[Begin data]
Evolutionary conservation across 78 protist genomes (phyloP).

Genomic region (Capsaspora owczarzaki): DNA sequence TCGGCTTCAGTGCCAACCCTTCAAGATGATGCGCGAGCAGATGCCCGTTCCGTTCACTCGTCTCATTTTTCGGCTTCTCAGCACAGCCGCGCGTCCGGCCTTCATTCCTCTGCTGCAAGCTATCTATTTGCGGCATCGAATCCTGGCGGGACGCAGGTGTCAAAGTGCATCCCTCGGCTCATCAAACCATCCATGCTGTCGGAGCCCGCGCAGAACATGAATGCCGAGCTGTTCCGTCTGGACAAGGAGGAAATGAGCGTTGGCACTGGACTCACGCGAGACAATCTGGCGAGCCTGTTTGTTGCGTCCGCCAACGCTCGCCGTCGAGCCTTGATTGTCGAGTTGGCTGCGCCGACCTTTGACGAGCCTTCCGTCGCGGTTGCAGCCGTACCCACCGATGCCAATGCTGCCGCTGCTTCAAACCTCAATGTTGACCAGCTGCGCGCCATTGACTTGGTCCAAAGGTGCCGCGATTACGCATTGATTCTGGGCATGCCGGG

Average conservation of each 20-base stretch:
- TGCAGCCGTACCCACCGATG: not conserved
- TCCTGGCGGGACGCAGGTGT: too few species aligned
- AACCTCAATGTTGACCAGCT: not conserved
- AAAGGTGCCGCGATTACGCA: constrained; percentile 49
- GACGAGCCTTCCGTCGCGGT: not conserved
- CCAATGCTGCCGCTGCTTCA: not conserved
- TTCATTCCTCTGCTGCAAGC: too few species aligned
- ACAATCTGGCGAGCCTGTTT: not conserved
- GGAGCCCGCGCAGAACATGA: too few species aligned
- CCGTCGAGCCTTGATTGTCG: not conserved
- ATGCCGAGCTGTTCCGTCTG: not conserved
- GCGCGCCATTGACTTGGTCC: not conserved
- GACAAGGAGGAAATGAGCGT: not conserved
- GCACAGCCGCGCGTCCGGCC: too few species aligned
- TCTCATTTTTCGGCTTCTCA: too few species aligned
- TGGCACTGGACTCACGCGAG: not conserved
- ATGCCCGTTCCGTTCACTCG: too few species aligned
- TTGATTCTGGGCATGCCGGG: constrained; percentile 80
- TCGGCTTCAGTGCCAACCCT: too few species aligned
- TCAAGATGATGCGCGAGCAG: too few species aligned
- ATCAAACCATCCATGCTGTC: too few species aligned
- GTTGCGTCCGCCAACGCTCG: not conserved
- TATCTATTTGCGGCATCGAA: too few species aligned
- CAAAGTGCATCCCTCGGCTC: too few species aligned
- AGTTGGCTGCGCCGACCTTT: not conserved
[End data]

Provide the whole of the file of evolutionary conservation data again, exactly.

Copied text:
Evolutionary conservation across 78 protist genomes (phyloP).

Genomic region (Capsaspora owczarzaki): DNA sequence TCGGCTTCAGTGCCAACCCTTCAAGATGATGCGCGAGCAGATGCCCGTTCCGTTCACTCGTCTCATTTTTCGGCTTCTCAGCACAGCCGCGCGTCCGGCCTTCATTCCTCTGCTGCAAGCTATCTATTTGCGGCATCGAATCCTGGCGGGACGCAGGTGTCAAAGTGCATCCCTCGGCTCATCAAACCATCCATGCTGTCGGAGCCCGCGCAGAACATGAATGCCGAGCTGTTCCGTCTGGACAAGGAGGAAATGAGCGTTGGCACTGGACTCACGCGAGACAATCTGGCGAGCCTGTTTGTTGCGTCCGCCAACGCTCGCCGTCGAGCCTTGATTGTCGAGTTGGCTGCGCCGACCTTTGACGAGCCTTCCGTCGCGGTTGCAGCCGTACCCACCGATGCCAATGCTGCCGCTGCTTCAAACCTCAATGTTGACCAGCTGCGCGCCATTGACTTGGTCCAAAGGTGCCGCGATTACGCATTGATTCTGGGCATGCCGGG

Average conservation of each 20-base stretch:
- TGCAGCCGTACCCACCGATG: not conserved
- TCCTGGCGGGACGCAGGTGT: too few species aligned
- AACCTCAATGTTGACCAGCT: not conserved
- AAAGGTGCCGCGATTACGCA: constrained; percentile 49
- GACGAGCCTTCCGTCGCGGT: not conserved
- CCAATGCTGCCGCTGCTTCA: not conserved
- TTCATTCCTCTGCTGCAAGC: too few species aligned
- ACAATCTGGCGAGCCTGTTT: not conserved
- GGAGCCCGCGCAGAACATGA: too few species aligned
- CCGTCGAGCCTTGATTGTCG: not conserved
- ATGCCGAGCTGTTCCGTCTG: not conserved
- GCGCGCCATTGACTTGGTCC: not conserved
- GACAAGGAGGAAATGAGCGT: not conserved
- GCACAGCCGCGCGTCCGGCC: too few species aligned
- TCTCATTTTTCGGCTTCTCA: too few species aligned
- TGGCACTGGACTCACGCGAG: not conserved
- ATGCCCGTTCCGTTCACTCG: too few species aligned
- TTGATTCTGGGCATGCCGGG: constrained; percentile 80
- TCGGCTTCAGTGCCAACCCT: too few species aligned
- TCAAGATGATGCGCGAGCAG: too few species aligned
- ATCAAACCATCCATGCTGTC: too few species aligned
- GTTGCGTCCGCCAACGCTCG: not conserved
- TATCTATTTGCGGCATCGAA: too few species aligned
- CAAAGTGCATCCCTCGGCTC: too few species aligned
- AGTTGGCTGCGCCGACCTTT: not conserved